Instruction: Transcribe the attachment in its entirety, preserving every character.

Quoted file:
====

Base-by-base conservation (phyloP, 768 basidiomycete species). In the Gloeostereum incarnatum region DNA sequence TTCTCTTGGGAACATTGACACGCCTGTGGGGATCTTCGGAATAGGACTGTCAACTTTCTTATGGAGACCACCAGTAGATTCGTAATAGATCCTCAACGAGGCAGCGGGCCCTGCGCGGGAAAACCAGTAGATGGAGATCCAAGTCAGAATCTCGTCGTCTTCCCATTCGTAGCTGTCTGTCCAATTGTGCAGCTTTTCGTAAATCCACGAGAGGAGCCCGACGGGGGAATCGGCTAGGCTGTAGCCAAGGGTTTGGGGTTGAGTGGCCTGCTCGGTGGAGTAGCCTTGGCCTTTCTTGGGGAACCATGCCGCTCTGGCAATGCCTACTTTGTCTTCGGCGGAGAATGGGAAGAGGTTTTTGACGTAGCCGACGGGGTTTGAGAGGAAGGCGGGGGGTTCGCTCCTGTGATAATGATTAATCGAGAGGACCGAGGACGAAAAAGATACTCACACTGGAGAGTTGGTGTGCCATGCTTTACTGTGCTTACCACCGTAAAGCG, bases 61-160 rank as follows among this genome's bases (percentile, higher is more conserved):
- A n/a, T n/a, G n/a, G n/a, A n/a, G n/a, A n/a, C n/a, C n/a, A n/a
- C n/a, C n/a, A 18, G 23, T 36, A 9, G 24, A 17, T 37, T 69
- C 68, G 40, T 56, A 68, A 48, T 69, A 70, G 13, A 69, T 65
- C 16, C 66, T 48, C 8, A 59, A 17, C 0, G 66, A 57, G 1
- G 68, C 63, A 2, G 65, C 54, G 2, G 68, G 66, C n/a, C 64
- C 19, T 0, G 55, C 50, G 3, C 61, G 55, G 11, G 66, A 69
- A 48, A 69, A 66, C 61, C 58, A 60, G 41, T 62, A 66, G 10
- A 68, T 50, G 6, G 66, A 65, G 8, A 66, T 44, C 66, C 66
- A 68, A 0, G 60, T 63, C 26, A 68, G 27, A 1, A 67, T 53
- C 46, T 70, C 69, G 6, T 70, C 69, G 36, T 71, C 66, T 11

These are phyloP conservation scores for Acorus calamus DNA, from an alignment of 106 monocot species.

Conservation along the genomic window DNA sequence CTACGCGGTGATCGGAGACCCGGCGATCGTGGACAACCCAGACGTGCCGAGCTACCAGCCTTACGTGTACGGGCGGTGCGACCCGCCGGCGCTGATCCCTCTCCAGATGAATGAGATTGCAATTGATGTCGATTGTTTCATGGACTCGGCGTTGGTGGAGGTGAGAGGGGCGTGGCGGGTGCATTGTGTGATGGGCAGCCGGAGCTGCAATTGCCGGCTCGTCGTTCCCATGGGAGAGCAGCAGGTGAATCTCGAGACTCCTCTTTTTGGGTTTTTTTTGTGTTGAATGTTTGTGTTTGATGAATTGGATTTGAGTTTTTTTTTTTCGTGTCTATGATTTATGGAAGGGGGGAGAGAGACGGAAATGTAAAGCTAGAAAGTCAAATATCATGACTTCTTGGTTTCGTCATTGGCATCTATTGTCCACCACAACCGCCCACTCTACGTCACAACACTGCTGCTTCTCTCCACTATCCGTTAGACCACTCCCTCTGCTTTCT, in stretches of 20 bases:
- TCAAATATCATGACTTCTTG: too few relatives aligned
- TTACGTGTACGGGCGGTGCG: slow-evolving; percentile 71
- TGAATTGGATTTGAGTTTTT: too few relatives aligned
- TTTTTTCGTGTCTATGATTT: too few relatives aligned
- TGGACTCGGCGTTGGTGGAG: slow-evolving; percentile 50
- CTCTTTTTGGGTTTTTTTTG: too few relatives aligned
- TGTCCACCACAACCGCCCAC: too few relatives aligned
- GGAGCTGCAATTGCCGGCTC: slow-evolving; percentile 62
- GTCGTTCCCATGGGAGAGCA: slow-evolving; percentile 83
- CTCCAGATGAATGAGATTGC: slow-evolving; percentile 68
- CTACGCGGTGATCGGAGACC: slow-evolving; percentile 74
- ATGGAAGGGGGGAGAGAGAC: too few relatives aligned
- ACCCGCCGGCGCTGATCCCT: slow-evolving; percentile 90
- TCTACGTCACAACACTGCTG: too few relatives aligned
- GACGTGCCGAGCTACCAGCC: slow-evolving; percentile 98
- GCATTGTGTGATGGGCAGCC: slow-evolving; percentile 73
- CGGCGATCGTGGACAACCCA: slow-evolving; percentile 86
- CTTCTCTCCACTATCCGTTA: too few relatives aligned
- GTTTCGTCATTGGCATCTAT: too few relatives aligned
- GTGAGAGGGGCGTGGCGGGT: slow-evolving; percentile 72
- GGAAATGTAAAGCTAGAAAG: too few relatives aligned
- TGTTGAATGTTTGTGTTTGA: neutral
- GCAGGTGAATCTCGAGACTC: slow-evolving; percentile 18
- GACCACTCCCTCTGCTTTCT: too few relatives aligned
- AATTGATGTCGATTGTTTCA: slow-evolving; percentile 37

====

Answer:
Base-by-base conservation (phyloP, 768 basidiomycete species). In the Gloeostereum incarnatum region DNA sequence TTCTCTTGGGAACATTGACACGCCTGTGGGGATCTTCGGAATAGGACTGTCAACTTTCTTATGGAGACCACCAGTAGATTCGTAATAGATCCTCAACGAGGCAGCGGGCCCTGCGCGGGAAAACCAGTAGATGGAGATCCAAGTCAGAATCTCGTCGTCTTCCCATTCGTAGCTGTCTGTCCAATTGTGCAGCTTTTCGTAAATCCACGAGAGGAGCCCGACGGGGGAATCGGCTAGGCTGTAGCCAAGGGTTTGGGGTTGAGTGGCCTGCTCGGTGGAGTAGCCTTGGCCTTTCTTGGGGAACCATGCCGCTCTGGCAATGCCTACTTTGTCTTCGGCGGAGAATGGGAAGAGGTTTTTGACGTAGCCGACGGGGTTTGAGAGGAAGGCGGGGGGTTCGCTCCTGTGATAATGATTAATCGAGAGGACCGAGGACGAAAAAGATACTCACACTGGAGAGTTGGTGTGCCATGCTTTACTGTGCTTACCACCGTAAAGCG, bases 61-160 rank as follows among this genome's bases (percentile, higher is more conserved):
- A n/a, T n/a, G n/a, G n/a, A n/a, G n/a, A n/a, C n/a, C n/a, A n/a
- C n/a, C n/a, A 18, G 23, T 36, A 9, G 24, A 17, T 37, T 69
- C 68, G 40, T 56, A 68, A 48, T 69, A 70, G 13, A 69, T 65
- C 16, C 66, T 48, C 8, A 59, A 17, C 0, G 66, A 57, G 1
- G 68, C 63, A 2, G 65, C 54, G 2, G 68, G 66, C n/a, C 64
- C 19, T 0, G 55, C 50, G 3, C 61, G 55, G 11, G 66, A 69
- A 48, A 69, A 66, C 61, C 58, A 60, G 41, T 62, A 66, G 10
- A 68, T 50, G 6, G 66, A 65, G 8, A 66, T 44, C 66, C 66
- A 68, A 0, G 60, T 63, C 26, A 68, G 27, A 1, A 67, T 53
- C 46, T 70, C 69, G 6, T 70, C 69, G 36, T 71, C 66, T 11

These are phyloP conservation scores for Acorus calamus DNA, from an alignment of 106 monocot species.

Conservation along the genomic window DNA sequence CTACGCGGTGATCGGAGACCCGGCGATCGTGGACAACCCAGACGTGCCGAGCTACCAGCCTTACGTGTACGGGCGGTGCGACCCGCCGGCGCTGATCCCTCTCCAGATGAATGAGATTGCAATTGATGTCGATTGTTTCATGGACTCGGCGTTGGTGGAGGTGAGAGGGGCGTGGCGGGTGCATTGTGTGATGGGCAGCCGGAGCTGCAATTGCCGGCTCGTCGTTCCCATGGGAGAGCAGCAGGTGAATCTCGAGACTCCTCTTTTTGGGTTTTTTTTGTGTTGAATGTTTGTGTTTGATGAATTGGATTTGAGTTTTTTTTTTTCGTGTCTATGATTTATGGAAGGGGGGAGAGAGACGGAAATGTAAAGCTAGAAAGTCAAATATCATGACTTCTTGGTTTCGTCATTGGCATCTATTGTCCACCACAACCGCCCACTCTACGTCACAACACTGCTGCTTCTCTCCACTATCCGTTAGACCACTCCCTCTGCTTTCT, in stretches of 20 bases:
- TCAAATATCATGACTTCTTG: too few relatives aligned
- TTACGTGTACGGGCGGTGCG: slow-evolving; percentile 71
- TGAATTGGATTTGAGTTTTT: too few relatives aligned
- TTTTTTCGTGTCTATGATTT: too few relatives aligned
- TGGACTCGGCGTTGGTGGAG: slow-evolving; percentile 50
- CTCTTTTTGGGTTTTTTTTG: too few relatives aligned
- TGTCCACCACAACCGCCCAC: too few relatives aligned
- GGAGCTGCAATTGCCGGCTC: slow-evolving; percentile 62
- GTCGTTCCCATGGGAGAGCA: slow-evolving; percentile 83
- CTCCAGATGAATGAGATTGC: slow-evolving; percentile 68
- CTACGCGGTGATCGGAGACC: slow-evolving; percentile 74
- ATGGAAGGGGGGAGAGAGAC: too few relatives aligned
- ACCCGCCGGCGCTGATCCCT: slow-evolving; percentile 90
- TCTACGTCACAACACTGCTG: too few relatives aligned
- GACGTGCCGAGCTACCAGCC: slow-evolving; percentile 98
- GCATTGTGTGATGGGCAGCC: slow-evolving; percentile 73
- CGGCGATCGTGGACAACCCA: slow-evolving; percentile 86
- CTTCTCTCCACTATCCGTTA: too few relatives aligned
- GTTTCGTCATTGGCATCTAT: too few relatives aligned
- GTGAGAGGGGCGTGGCGGGT: slow-evolving; percentile 72
- GGAAATGTAAAGCTAGAAAG: too few relatives aligned
- TGTTGAATGTTTGTGTTTGA: neutral
- GCAGGTGAATCTCGAGACTC: slow-evolving; percentile 18
- GACCACTCCCTCTGCTTTCT: too few relatives aligned
- AATTGATGTCGATTGTTTCA: slow-evolving; percentile 37